Boris Johnson delivered Brexit as promised on January 31, clearing the path for the UK to finally leave the European Union. He will now turn his attentions to trade talks with Brussels, which will begin next month and wants a full post-Brexit deal in place by the end of the transition period in December 2020. But fishing has already emerged as arguably the biggest stumbling block in upcoming negotiations.
The Prime Minister is pushing for a Canada-style deal before the end of the transition period in December – an agreement which took Canada and Brussels to agree on between 2009 and 2017.
Mr Johnson has insisted British fishing grounds are “first and foremost” for UK boats, but the EU’s chief Brexit negotiator Michel Barnier has said allowing European trawlers into British waters was “inextricably linked” to striking a trade agreement.
Professor Alex de Ruyter, director of the Centre for Brexit Studies at Birmingham City University, warned: “The EU will insist on access to UK fishing waters in addition to level-playing field provisions and precursors to any trade agreement.
“With over 70 percent of the UK catch being exported to EU states, the idea of excluding EU vessels doesn’t look like it will hold water.
Brexit news: Boris Johnson is fighting to secure favourable rights for UK fishermen
Brexit news: Fishing has emerged as one of the biggest stumbling blocks in upcoming trade deal talks
Expect UK fishermen to be the first thrown overboard if Johnson seriously wants to pursue a trade agreement with the EU
“The most likely result of failure would be tariffs on UK fishing exports which (unless the UK public discover a vastly increased appetite for langoustines and smoked salmon) would bring the fishing industry to its knees.
“Expect UK fishermen to be the first thrown overboard if Johnson seriously wants to pursue a trade agreement with the EU.”
If the Prime Minister does sacrifice UK fishing in exchange for a more favourable trade deal with the EU, other member states would still have access to UK waters.
But Mr de Ruyter warned whilst British fishermen have continued to vent their fury at Brussels over their treatment, they should in fact be looking closer to home for more definitive answers.
Brexit news: The Prime Minister has insisted UK fishing grounds are ‘first and foremost’ for boats
He said: “The current quota system which is seen as the bugbear by fishermen casts the EU as the villain for all the wrong reasons.
“Whilst the quota is agreed at the EU level, it is the UK Government that decides how that quota is split amongst fishermen, and smaller operators are disadvantaged by UK Government tendering practices that favour large commercial (including foreign) vessels.”
Professor de Ruyter also warned similarities shared between the UK and several other major EU nations mean their respective Governments won’t “sell them down the estuary” or “throw them overboard”.
He said: “The issue of fishing in trade negotiations appears “totemic” for both sides, despite the trivial economic contribution the sector generates.
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Brexit news: Boris Johnson wants a Canada-style agreement with the EU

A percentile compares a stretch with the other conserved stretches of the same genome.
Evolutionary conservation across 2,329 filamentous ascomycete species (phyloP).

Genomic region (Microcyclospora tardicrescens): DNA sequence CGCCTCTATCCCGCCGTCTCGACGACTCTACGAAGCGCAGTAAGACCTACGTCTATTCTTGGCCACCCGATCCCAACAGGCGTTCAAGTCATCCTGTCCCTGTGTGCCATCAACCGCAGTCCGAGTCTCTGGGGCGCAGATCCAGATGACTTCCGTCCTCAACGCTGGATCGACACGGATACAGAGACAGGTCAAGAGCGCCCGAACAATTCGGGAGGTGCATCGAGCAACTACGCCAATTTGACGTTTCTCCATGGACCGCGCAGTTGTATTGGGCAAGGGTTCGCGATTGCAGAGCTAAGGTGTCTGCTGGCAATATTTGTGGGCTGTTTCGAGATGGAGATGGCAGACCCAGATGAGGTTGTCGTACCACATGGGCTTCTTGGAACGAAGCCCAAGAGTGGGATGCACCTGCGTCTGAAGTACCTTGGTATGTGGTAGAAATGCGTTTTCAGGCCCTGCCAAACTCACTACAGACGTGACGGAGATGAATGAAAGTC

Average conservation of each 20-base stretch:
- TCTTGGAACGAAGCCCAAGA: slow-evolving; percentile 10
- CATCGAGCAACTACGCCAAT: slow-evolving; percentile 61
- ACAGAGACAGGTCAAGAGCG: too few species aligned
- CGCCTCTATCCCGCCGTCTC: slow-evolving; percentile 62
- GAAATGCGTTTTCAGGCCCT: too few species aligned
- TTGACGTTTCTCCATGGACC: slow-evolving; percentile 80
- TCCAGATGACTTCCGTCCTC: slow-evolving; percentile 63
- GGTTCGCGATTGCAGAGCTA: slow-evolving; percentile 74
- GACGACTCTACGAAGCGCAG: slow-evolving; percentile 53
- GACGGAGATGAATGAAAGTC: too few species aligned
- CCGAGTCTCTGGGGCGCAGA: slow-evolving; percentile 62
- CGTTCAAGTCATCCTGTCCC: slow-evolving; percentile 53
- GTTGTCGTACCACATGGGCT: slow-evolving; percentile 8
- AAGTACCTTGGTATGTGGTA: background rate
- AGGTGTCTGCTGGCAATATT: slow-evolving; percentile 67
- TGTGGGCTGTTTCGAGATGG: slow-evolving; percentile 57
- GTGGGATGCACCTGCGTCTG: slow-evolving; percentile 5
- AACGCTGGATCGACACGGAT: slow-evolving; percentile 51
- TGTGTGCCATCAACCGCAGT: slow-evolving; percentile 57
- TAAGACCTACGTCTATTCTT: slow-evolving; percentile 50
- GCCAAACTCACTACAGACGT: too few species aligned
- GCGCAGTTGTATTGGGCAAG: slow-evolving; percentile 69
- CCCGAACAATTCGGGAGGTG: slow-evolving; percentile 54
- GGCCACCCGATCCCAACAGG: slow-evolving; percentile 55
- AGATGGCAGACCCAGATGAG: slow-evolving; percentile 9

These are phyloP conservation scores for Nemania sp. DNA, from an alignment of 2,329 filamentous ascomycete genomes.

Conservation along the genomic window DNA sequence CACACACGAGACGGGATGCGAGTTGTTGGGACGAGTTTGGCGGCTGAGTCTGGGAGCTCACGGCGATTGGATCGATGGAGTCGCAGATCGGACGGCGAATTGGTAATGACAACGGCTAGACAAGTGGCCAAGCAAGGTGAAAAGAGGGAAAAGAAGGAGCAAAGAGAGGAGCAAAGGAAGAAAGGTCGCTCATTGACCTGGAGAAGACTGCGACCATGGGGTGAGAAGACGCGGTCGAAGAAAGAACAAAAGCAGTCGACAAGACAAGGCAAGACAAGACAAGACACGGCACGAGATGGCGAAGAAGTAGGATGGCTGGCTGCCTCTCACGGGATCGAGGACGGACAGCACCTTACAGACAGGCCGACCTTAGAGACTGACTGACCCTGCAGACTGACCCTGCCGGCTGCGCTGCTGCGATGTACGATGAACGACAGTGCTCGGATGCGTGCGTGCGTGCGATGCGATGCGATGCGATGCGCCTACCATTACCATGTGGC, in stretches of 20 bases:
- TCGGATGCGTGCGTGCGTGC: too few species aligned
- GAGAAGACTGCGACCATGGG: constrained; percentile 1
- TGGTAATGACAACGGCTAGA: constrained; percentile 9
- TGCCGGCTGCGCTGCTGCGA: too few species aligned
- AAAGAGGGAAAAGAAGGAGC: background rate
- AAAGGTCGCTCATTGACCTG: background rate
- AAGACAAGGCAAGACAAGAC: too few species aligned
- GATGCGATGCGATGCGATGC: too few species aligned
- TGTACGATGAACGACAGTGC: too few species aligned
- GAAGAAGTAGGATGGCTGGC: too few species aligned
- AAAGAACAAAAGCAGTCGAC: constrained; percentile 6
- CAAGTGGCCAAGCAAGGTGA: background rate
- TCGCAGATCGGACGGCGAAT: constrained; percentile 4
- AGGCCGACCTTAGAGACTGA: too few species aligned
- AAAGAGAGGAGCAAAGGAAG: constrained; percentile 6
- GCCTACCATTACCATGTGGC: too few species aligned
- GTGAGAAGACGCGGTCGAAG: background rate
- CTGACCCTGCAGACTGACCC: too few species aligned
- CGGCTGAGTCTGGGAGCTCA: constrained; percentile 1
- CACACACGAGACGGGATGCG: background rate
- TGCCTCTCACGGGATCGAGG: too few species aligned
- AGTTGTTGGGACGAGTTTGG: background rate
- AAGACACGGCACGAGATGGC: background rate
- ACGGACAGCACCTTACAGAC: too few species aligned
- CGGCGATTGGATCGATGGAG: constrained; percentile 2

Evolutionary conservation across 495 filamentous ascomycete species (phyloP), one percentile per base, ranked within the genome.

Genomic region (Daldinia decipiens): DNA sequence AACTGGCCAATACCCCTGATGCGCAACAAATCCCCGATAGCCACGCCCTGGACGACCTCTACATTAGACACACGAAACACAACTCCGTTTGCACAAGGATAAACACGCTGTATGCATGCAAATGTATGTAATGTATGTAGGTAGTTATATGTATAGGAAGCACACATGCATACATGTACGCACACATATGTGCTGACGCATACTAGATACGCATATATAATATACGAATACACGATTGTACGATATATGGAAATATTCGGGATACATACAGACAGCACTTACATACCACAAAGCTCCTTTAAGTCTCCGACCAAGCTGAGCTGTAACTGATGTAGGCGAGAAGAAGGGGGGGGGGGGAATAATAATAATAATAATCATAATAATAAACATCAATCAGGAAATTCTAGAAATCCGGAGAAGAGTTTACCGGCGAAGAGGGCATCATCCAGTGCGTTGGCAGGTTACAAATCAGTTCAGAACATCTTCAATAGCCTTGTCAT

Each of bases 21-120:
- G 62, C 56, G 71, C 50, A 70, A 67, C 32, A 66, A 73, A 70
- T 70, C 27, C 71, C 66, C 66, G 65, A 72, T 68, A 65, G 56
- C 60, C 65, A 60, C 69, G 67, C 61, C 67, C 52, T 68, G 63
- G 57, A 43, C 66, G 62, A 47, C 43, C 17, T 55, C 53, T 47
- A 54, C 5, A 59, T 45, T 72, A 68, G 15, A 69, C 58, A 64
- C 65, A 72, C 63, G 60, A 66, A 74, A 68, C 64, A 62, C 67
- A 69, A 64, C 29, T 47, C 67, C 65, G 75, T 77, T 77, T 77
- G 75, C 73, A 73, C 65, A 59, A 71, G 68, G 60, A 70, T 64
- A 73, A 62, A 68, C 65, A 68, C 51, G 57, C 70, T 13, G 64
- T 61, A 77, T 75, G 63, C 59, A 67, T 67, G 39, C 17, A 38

Brexit news: Michel Barnier warned allowing European trawlers into British waters was ‘inextricably linked’ to striking a trade deal
“The Dutch, French, Spanish and Danish for example have maritime traditions equally strong to the UK, and they have fishermen who will have fished in UK waters for decades.
“Their Governments will not “sell them down the estuary” or “throw them overboard”.”
The UK Government has introduced legislation which it says ensures Britain will become an independent coastal state, quitting Europe’s Common Fisheries Policy and ending automatic access for EU vessels to fish in British waters.
But with future access and quotas set to be negotiated with the EU, there are concerns the fishing industry could lose out if it is used as a bargaining chip.
Brexit news: European fisheries – Exclusive Economic Zones of the UK and neighbouring coastal states
Mr Johnson said: “There is no need for a free trade agreement to involve accepting EU rules on competition policies, subsidies, social protection, the environment or anything similar, any more than the EU should be obliged to accept UK rules.
“The UK will maintain the highest standards in these areas, better in many respects than those of the EU, without the compulsion of a treaty.”
He added that if a Canada-style agreement was not possible, he would walk away without a full trade deal – like Australia’s relationship with the EU.
Mr Johnson said that while he was ready to consider a deal with Brussels on fisheries, “it must reflect the fact that the UK will be an independent coastal state from the end of this year, controlling our own waters”.
Brexit news: Michel Barnier is standing firm on the rights of EU fishermen in UK waters
He continued: “Under such an agreement there would be annual negotiations with the EU, using the latest scientific data, ensuring British fishing grounds are first and foremost for British boats.”
But Mr Barnier hit back: “It’s clear the agreement that we wish to have in the interests of UK fishermen and in the interests of European fishermen.
“I call that reciprocal access to our territorial waters and our markets.
“That agreement on fisheries will be inextricably linked to the trade agreement, as indeed will be… the agreement on the level playing field agreed with Boris Johnson.”